That seems backwards, at first glance—the schizophrenia got to him and he killed his family with a meat cleaver. Why would he want an inquest?
Imagine waking up in the hospital after having a horrible nightmare about killing your own family. How would you feel after dreaming such a thing? Now, imagine the doctors telling you it wasn’t a dream, you really did those things. Now how do you feel?
There is a particular shame that accompanies mental illness, and I don’t mean the shame of just being mentally ill in our society. I mean the shame that comes when you realize that you have done some truly awful and loathesome things as a result of your illness. That’s a shame with claws that dig in and do not want to be let go.
In the recent chaos of no more Seroquel and no other alternatives available, I have said and done some things that were truly shameful. It’s hard to say it, but since the point of this blog is to see, really see, what’s going on in hopes of helping others who walk this road, it would be best to be honest. Okay, this is what psychiatrists refer to as “irritability-severe”. I told my child, “Shut up you fucking cunt.” It really doesn’t matter what this 6-year-old girl was doing, it wasn’t worthy of that remark. So here I am, in the school parking lot, standing outside the car and wondering what the heck do I do now. Running away wasn’t much of an option and continuing to speak to my child like that was not acceptable. How do I move forward from here? How do I step off the hundred-foot flagpole?
A few depths breaths in the cold winter air helped me regain some composure. I got in the car and apologized to my daughter for using some very bad language and calling her names. It wasn’t right and I was very sorry. And I was. She accepted my apology and then we were discussing how her day went.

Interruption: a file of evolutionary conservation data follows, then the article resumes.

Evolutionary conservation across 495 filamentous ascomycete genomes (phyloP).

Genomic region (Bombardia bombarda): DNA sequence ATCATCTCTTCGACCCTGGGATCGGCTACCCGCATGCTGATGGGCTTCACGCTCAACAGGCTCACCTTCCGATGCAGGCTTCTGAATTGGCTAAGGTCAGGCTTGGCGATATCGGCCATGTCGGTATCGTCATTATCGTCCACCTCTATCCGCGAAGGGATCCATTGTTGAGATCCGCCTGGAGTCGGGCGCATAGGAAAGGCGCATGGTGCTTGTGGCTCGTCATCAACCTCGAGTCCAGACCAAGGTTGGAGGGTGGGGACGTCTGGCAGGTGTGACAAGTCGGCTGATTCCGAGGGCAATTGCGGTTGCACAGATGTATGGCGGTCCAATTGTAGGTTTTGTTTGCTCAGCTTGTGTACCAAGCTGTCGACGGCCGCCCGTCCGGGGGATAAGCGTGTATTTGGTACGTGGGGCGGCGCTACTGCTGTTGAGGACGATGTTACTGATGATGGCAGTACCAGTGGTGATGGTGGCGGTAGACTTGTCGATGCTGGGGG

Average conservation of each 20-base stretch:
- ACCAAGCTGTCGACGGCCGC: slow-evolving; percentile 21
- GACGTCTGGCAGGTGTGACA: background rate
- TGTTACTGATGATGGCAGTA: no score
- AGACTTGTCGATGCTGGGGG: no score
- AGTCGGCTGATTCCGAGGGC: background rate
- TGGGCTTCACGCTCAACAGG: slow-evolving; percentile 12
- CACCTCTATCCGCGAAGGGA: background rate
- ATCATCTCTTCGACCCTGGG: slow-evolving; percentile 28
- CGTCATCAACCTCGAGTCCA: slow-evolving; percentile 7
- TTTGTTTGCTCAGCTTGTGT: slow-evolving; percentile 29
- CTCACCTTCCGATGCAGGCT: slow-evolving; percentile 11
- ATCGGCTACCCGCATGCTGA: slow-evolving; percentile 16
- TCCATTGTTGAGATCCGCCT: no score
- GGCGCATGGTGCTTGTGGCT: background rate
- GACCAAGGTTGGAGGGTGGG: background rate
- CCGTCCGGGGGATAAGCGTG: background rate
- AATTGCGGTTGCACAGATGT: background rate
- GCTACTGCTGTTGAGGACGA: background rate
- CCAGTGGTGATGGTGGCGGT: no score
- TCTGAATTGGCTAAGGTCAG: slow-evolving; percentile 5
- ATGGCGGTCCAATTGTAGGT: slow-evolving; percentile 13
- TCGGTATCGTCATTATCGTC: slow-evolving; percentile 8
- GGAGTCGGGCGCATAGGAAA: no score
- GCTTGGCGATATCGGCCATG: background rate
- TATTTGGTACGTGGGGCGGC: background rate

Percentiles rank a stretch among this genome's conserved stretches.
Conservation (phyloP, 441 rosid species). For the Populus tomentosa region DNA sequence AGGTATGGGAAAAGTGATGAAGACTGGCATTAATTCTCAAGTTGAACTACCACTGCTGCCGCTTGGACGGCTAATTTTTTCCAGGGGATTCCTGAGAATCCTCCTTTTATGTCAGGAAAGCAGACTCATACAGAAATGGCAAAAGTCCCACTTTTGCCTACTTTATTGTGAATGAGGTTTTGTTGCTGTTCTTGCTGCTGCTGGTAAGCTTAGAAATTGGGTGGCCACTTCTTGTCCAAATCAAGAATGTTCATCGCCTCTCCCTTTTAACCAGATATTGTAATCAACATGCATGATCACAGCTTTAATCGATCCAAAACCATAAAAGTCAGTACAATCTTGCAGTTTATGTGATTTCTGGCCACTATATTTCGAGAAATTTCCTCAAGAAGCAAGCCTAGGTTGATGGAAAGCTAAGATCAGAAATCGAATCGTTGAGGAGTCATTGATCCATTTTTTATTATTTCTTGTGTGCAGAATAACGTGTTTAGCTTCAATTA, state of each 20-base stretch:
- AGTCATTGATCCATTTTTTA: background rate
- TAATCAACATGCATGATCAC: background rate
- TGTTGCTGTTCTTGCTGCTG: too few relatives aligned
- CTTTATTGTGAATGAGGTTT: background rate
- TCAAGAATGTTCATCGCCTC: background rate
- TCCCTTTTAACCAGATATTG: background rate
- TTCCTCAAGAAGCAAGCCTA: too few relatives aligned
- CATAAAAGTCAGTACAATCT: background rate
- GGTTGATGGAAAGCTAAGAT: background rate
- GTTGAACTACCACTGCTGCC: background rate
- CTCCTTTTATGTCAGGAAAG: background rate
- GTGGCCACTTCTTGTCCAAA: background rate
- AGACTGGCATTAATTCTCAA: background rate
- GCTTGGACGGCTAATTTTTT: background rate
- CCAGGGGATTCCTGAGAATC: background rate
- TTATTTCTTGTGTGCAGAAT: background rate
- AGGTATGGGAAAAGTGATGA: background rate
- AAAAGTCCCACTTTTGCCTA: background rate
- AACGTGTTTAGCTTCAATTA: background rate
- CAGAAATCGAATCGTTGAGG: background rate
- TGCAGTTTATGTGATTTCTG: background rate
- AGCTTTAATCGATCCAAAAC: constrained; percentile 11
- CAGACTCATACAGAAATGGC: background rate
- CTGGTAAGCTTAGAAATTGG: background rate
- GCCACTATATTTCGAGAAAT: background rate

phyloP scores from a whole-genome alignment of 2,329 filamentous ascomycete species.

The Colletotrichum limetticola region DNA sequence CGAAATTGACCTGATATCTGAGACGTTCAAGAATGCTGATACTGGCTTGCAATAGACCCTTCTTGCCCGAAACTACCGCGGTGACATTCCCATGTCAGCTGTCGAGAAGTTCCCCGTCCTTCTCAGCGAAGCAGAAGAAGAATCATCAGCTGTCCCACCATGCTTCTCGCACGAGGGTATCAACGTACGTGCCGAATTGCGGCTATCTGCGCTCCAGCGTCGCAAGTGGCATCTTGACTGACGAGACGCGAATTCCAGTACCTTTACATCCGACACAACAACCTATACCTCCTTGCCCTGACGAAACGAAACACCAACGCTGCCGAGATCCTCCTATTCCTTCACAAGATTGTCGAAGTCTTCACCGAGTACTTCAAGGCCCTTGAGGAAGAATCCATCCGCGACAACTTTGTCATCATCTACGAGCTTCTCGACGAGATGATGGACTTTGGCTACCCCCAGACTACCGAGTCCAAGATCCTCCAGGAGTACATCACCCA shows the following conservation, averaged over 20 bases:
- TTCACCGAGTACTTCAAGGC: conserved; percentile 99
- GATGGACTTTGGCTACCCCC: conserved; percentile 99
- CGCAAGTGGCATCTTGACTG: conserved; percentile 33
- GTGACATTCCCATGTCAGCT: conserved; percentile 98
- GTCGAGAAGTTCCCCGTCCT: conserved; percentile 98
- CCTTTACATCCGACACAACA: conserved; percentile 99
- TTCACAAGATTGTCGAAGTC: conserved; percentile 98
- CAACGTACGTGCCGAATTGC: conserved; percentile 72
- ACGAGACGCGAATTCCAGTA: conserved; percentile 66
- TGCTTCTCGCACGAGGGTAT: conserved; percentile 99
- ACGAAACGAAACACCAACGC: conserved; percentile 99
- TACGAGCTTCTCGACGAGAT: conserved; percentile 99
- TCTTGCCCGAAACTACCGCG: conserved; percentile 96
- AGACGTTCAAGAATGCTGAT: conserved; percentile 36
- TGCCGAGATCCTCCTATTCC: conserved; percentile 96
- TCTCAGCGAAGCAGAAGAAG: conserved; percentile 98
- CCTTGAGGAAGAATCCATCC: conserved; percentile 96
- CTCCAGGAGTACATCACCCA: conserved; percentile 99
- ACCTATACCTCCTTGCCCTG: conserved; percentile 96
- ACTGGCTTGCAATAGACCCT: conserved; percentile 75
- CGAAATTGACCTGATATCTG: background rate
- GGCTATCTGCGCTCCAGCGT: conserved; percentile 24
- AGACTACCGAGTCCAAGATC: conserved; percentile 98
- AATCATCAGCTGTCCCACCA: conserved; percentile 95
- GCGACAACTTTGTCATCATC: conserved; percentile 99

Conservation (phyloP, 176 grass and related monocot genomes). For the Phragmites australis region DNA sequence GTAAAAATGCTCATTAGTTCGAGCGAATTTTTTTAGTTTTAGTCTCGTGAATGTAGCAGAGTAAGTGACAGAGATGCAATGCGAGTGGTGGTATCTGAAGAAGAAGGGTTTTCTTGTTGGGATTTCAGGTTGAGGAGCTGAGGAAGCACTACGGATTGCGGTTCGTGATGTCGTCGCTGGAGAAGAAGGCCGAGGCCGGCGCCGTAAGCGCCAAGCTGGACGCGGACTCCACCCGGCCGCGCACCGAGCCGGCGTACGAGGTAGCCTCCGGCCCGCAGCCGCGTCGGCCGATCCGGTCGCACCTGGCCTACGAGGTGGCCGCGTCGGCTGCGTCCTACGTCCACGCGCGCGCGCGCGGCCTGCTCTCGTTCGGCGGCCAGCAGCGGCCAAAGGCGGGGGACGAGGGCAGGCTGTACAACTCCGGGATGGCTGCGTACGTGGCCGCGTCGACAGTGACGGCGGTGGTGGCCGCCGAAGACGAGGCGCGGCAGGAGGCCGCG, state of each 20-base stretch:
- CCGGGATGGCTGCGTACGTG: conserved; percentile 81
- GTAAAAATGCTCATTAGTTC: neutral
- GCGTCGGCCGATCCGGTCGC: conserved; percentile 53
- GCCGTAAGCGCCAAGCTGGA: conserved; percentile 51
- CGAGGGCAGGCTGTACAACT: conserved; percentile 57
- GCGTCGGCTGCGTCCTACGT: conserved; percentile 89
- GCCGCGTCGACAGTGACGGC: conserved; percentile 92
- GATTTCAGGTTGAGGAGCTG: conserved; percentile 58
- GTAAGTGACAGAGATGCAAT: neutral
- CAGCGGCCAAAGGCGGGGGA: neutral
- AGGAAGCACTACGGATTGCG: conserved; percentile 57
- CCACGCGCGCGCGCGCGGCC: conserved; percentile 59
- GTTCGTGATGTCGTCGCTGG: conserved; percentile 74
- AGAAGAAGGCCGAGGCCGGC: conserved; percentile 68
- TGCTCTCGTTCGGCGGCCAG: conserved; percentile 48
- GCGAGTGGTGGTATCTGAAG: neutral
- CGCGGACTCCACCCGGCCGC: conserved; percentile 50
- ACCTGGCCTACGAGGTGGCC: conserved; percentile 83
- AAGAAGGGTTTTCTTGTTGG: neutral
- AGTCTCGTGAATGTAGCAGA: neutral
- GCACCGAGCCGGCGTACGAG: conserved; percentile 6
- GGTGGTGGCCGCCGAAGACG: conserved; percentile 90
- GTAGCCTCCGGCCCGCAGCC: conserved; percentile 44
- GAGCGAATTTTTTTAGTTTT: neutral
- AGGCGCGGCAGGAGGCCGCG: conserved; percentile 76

Over the course of the next few days, memory of the incident and its attendant shame would well up time and again. How do I practice that? Acknowledge the thought and let it go. Radical acceptance: it is what it is and I can’t go back in time and undo it. Refusal to beat myself up and resolve to do whatever is necessary to ensure that my kid doesn’t suffer because my emotional regulator is shot and she is my trigger for reliving the trauma of my childhood abuse, with me playing the role of foul-mouthed hateful mother.
Do. Not. Want.
Of course not. But I’ve got, so now what? Adjust medication, cry, forgive self. Remind myself that this is not me, not the true me of onesuchness. Lather, rinse, repeat.
So why does Steven Chau want an inquest? Because like me, he trusted in the medical system. His doctor failed him: signs were missed, actions went untaken until lives were lost. Now that he’s properly medicated, he wants to know why. Why was he allowed to go so far off the rails?
It’s a good question. Mental health treatment is difficult to come by, and frankly, a whole lot of it out there just plain sucks. I’m glad he’s asking the question and hope he finds a way to forgive himself.
I keep trying to forgive myself too. Then morning comes and it’s time to get out of bed and get things done. Somehow, I let go long enough to enjoy hearing the whoosh of swooping wings as three ducks bank sharply over the yard and land in the creek below with a splish splash splish.